How America can avert the next chip shortage
American semiconductor production has arrived at a watershed moment.
Congress is on the verge of taking an historic step to fuel U.S. leadership in the research, design, and manufacturing of microchips, a technology at the heart of America’s economy, national security, and critical infrastructure. The U.S. Innovation and Competition Act (USICA)—which the Senate has passed—would provide $52 billion in chip research investments and incentives for companies to establish manufacturing in the United States. New House legislation called the America COMPETES Act, expected to be considered this week, would do the same.
In essence, the legislation would level the global playing field and ensure more of the semiconductors our country needs are made on U.S. shores, while also turbocharging domestic chip innovation through critical research investments.
The trendlines of the past few decades show why Congress and the White House must act swiftly. Just 12 percent of all modern chip manufacturing capacity in the world is in the United States, down from 37 percent in 1990. During the same period, chip manufacturing capacity in China surged from 1 percent of the global footprint to 15 percent. China’s share is projected to reach 24 percent by 2030, while the U.S. share will continue to erode without swift government action. Meanwhile, federal investments in chip research have held flat as a share of GDP, while other countries have significantly ramped up research investments.
U.S. policymakers can help reverse these trends and set in motion a resurgence of chip production and innovation in the U.S.
The current chip shortage—which makes it difficult to purchase everything from automobiles to medical devices—has highlighted the crucial role of semiconductors in driving our economy and future innovation. And it has thrown into bold relief the sobering reality that we need to manufacture more of this critical technology here in America.
The subsidies other countries offer chip companies to establish their manufacturing facilities, known as fabs, are far higher than what the U.S. provides. The cost to operate a U.S.-based fab is 25 percent to 30 percent higher than the cost to run an equivalent fab in Taiwan or Singapore, and 50 percent more expensive than in China. Government incentives offered by other countries are the biggest contributor to the cost advantage other countries have over the U.S.
Federal investments to narrow the cost gap, combined with America’s built-in advantages—homegrown American talent, strong protection for intellectual property, and reliable infrastructure, among others—are precisely what’s needed to make this country the preferred choice when it comes to building new fabs.
One study concluded a $50 billion federal investment program would create an average of 185,000 temporary American jobs annually and add $24.6 billion annually to the U.S. economy as new fabs are constructed from 2021-2026. The study also finds such federal investments would add 280,000 permanent jobs to the U.S. economy beyond 2026, including 42,000 direct semiconductor industry jobs.
Beyond creating jobs and boosting the economy, shoring up American semiconductor manufacturing will also serve a longer-term good by creating a more resilient supply chain. There are more than 50 points in the chip value chain where one region holds more than 65 percent of the global market share, leaving production vulnerable if a natural disaster, infrastructure crisis, or conflict occurs. Diversifying manufacturing locations will lead to more stable supply chains and help mitigate future chip shortages.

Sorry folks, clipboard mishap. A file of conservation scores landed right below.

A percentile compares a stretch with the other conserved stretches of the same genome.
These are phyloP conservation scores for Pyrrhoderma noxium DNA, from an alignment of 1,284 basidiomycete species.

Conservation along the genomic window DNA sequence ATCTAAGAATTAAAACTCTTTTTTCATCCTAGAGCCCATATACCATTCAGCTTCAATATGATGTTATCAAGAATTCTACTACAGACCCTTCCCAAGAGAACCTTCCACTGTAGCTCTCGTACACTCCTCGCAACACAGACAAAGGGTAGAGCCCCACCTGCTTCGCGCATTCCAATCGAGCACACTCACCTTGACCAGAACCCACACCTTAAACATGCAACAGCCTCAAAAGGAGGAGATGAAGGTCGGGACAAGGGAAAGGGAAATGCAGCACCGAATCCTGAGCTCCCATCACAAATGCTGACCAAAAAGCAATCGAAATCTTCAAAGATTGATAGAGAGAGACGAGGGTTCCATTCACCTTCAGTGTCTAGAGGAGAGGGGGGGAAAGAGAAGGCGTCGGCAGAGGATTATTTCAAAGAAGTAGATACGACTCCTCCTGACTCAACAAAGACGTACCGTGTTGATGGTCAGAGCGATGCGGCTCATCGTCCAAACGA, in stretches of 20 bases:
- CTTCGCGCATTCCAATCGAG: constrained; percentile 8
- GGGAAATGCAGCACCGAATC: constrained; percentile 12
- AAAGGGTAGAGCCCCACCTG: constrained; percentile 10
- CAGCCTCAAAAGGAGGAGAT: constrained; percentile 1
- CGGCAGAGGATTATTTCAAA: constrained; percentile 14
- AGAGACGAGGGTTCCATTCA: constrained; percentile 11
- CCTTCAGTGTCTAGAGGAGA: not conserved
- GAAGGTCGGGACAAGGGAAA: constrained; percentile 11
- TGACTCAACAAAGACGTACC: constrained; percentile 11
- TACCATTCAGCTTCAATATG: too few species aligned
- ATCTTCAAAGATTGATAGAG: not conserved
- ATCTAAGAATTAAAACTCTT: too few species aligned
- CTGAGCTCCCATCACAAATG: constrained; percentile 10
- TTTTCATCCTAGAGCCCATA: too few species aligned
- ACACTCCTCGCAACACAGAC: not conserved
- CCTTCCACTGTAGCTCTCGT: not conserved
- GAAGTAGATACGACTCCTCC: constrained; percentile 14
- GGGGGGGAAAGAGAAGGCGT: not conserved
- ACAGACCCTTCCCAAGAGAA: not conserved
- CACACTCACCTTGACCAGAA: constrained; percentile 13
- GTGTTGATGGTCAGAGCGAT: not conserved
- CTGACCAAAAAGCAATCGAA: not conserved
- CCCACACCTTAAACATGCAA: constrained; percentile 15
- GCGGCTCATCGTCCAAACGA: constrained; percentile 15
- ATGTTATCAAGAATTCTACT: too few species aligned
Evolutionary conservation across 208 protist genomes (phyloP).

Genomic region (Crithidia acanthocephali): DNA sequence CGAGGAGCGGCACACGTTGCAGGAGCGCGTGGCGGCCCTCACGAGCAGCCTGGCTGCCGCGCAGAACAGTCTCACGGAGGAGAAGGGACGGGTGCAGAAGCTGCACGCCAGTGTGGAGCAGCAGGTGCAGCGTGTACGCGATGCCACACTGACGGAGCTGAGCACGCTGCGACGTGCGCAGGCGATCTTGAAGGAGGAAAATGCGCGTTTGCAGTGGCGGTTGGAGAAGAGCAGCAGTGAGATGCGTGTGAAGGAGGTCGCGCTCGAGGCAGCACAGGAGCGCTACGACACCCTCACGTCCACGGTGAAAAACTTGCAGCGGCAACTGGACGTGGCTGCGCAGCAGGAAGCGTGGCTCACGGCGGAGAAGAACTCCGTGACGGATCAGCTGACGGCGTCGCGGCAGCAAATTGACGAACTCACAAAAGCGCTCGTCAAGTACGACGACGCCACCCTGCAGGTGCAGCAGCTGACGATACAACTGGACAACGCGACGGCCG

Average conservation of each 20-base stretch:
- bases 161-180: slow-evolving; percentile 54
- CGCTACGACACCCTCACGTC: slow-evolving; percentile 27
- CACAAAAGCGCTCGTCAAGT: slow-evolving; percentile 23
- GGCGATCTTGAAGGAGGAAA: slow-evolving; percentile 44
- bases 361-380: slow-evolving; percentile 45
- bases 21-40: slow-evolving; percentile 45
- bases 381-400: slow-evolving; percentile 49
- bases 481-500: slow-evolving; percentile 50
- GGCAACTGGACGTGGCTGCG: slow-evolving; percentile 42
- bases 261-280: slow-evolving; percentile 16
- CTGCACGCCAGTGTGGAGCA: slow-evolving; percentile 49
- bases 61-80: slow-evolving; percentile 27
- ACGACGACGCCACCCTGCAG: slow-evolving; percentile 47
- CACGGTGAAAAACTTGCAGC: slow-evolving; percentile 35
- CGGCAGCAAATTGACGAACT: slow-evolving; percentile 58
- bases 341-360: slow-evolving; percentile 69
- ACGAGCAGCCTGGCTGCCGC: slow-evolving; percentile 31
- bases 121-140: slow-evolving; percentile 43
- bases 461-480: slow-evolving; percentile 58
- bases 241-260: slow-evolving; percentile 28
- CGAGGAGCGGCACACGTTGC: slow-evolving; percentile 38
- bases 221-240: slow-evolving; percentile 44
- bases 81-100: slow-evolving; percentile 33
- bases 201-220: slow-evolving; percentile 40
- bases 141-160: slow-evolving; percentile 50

The legislation will also bolster national security. Last year, a bipartisan group of national security leaders, including former directors of the CIA and NSA, wrote a letter to President Biden requesting federal funding for semiconductor research and manufacturing incentives. In it, they cited the integral nature of this technology for global leadership: “Who leads in future technology developments, standards, and the means of secure production and supply will be the true decider of the type of world we build with our allies and partners. The strategic funding plan put forward today will create a great economic return and improved resilience for generations.”
Semiconductor companies, recognizing the importance of building more resilient supply chains, have already begun making critical investments in U.S. facilities. In only the last 12 months, more than a half-dozen fab construction projects—totaling tens of billions of dollars in private investments—have been announced. These announcements show chip companies believe the U.S. government is serious about enacting legislation to make the U.S. a more competitive location for chip manufacturing. Enactment of federal manufacturing incentives would spur hundreds of billions of dollars in additional private investments.
Company investments, combined with robust federal investments, will dovetail to revitalize the American semiconductor industry and ensure our country’s technological leadership for a very long time to come. It’s time to enact federal semiconductor investments to keep America on top in this foundational technology.
John Neuffer is president and CEO of the Semiconductor Industry Association.
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